Why the test is used: Between 75% and 90% of people with lupus have a positive anti-dsDNA test. Also, the test is very specific for lupus. Therefore, a positive test can be useful in confirming a diagnosis. For many people, the titer, or level, of the antibodies rises as the disease becomes more active. So, doctors can also use it to help measure disease activity. Also, the presence of anti-dsDNA indicates a greater risk of lupus nephritis, a kidney inflammation that occurs with lupus. So a positive test can alert doctors to the need to monitor the kidneys.
The discovery of the LE cell led to further research and this resulted in more definitive tests for lupus. Building on the knowledge that those with SLE had auto-antibodies that would attach themselves to the nuclei of normal cells, causing the immune system to send white blood cells to fight off these "invaders", a test was developed to look for the anti-nuclear antibody (ANA) rather than the LE cell specifically. This ANA test was easier to perform and led not only to a definitive diagnosis of lupus but also many other related diseases. This discovery led to the understanding of what are now known as autoimmune diseases.
The American College of Rheumatology (ACR) established eleven criteria in 1982, which were revised in 1997 as a classificatory instrument to operationalise the definition of SLE in clinical trials. They were not intended to be used to diagnose individuals and do not do well in that capacity. For the purpose of identifying people for clinical studies, a person has SLE if any 4 out of 11 symptoms are present simultaneously or serially on two separate occasions.
Most all studies (such as the paleo and anti-inflammatory diets), are fairly in line with their recommendations. Funny enough, these dietary recommendations are for the general populous as well! So it’s not just people with lupus who should be re-aligning dietary thinking. However, as lupus is an inflammatory disease, it only makes sense that eating an anti-inflammatory diet, one rich in vitamins, iron, antioxidants and fish, also including the following suggestions, would be prudent.
Immunoglobulins are formed by light and heavy (depending on molecular weight) chains of polypeptides made up of about 100 amino acids. These chains determine the structure of antigen-binding sites and, therefore, the specificity of the antibody to one antigen. The five types of immunoglobulins (IgA, IgD, IgE, IgG, IgM) account for approximately 30% of all plasma proteins. Antibodies are one of the three classes of globulins (plasma proteins) in the blood that contribute to maintaining colloidal oncotic pressure.
Nonsteroidal anti-inflammatory drugs (NSAIDs): NSAIDs decrease joint swelling, joint pain, fever, and inflammation of the heart and lung linings. These drugs include ibuprofen (brand names Motrin, Advil) and naproxen (Naprosyn, Aleve). Some of these NSAIDs can cause serious side effects like stomach bleeding or kidney damage. Always check with your doctor before taking any medications that are over the counter (without a prescription) for your lupus.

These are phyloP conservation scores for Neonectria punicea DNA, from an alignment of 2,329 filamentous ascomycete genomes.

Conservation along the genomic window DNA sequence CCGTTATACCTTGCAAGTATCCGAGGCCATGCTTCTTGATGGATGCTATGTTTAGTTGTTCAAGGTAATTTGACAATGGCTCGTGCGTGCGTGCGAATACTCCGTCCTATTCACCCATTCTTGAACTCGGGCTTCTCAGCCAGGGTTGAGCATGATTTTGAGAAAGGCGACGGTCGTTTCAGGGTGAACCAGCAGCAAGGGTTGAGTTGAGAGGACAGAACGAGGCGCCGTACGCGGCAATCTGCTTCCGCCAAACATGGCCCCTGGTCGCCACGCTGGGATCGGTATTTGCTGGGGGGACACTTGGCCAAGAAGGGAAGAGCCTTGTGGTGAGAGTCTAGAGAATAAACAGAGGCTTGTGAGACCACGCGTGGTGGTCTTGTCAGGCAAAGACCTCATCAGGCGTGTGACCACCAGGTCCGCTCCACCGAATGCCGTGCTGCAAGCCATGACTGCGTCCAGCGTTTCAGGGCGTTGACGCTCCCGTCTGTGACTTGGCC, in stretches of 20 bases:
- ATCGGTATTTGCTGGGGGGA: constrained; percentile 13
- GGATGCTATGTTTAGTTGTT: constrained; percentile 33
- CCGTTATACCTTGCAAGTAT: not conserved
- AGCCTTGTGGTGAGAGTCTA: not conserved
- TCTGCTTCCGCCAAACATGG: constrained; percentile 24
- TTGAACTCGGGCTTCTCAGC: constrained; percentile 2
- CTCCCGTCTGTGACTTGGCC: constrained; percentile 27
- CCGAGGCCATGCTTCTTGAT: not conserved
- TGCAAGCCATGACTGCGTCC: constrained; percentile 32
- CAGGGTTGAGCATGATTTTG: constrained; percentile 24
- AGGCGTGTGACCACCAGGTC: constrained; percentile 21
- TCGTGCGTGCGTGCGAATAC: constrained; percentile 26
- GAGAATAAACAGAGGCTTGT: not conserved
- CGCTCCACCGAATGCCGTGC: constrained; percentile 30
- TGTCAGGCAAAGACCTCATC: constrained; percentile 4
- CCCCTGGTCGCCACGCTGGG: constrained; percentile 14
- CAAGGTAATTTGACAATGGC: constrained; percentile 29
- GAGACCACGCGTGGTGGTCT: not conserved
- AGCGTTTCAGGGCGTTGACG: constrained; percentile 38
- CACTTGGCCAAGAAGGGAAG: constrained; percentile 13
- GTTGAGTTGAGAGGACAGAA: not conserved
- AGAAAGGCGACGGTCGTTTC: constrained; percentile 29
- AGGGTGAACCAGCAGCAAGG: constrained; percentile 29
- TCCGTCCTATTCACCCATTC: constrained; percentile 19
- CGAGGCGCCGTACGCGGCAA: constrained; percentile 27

A healing lupus diet can help improve gut health in those with lupus by preventing allergies, reducing deficiencies and slowing down free radical damage. In fact, due to how autoimmune disorders develop, a low-processed lupus diet high in antioxidants is usually key for managing any autoimmune-related symptoms, including those due to arthritis, thyroid disorders, etc., which often overlap with lupus symptoms.
Kidney inflammation in SLE (lupus nephritis) can cause leakage of protein into the urine, fluid retention, high blood pressure, and even kidney failure. This can lead to further fatigue and swelling (edema) of the legs and feet. With kidney failure, machines are needed to cleanse the blood of accumulated waste products in a process called dialysis.
Lupus can cause problems with the blood, too, including anemia, or low red blood cell count. Anemia can cause symptoms such as weakness and fatigue. (14) Thrombocytopenia is another blood disorder that may develop, resulting in lower platelet counts. (Platelets are the blood cells that help the blood clot.) Symptoms of thrombocytopenia can include bruising easily, nosebleeds, and petechiae, when the blood appears as red pinpoints under the skin. (15)
Granulocytes and monocytes, collectively called myeloid cells, are differentiated descendants from common progenitors derived from hematopoietic stem cells in the bone marrow. Commitment to either lineage of myeloid cells is controlled by distinct transcription factors followed by terminal differentiation in response to specific colony-stimulating factors and release into the circulation. Upon pathogen invasion, myeloid cells are rapidly recruited into local tissues via various chemokine receptors, where they are activated for phagocytosis as well as secretion of inflammatory cytokines, thereby playing major roles in innate immunity.
A one-celled organism without a true nucleus or cell organelles, belonging to the kingdom Procaryotae (Monera). The cytoplasm is surrounded by a rigid cell wall composed of carbohydrates and other chemicals that provide the basis for the Gram stain. Some bacteria produce a polysaccharide or polypeptide capsule, which inhibits phagocytosis by white blood cells. Bacteria synthesize DNA, RNA, and proteins, and they can reproduce independently but may need a host to provide food and a favorable environment. Millions of nonpathogenic bacteria live on human skin and mucous membranes; these are called normal flora. Bacteria that cause disease are called pathogens.
A lesion of the skin or mucous membranes marked by inflammation, necrosis, and sloughing of damaged tissues. A wide variety of insults may produce ulcers, including trauma, caustic chemicals, intense heat or cold, arterial or venous stasis, cancers, drugs (such as nonsteroidal anti-inflammatory drugs [NSAIDs]), and infectious agents such as Herpes simplex or Helicobact
If cyclophosphamide doesn’t work for patients with lupus nephritis, they now have the option of trying another drug, and more options are being tested in clinical trials, says Dr. Caricchio. For example, doctors may use CellCept (mycophenolate mofetil), Imuran (azathioprine), or Restasis (cyclosporine). Prograf (tacrolimus) may also be an effective option for lupus nephritis, according to study data appearing in the January 2016 edition of Autoimmunity Reviews. (5)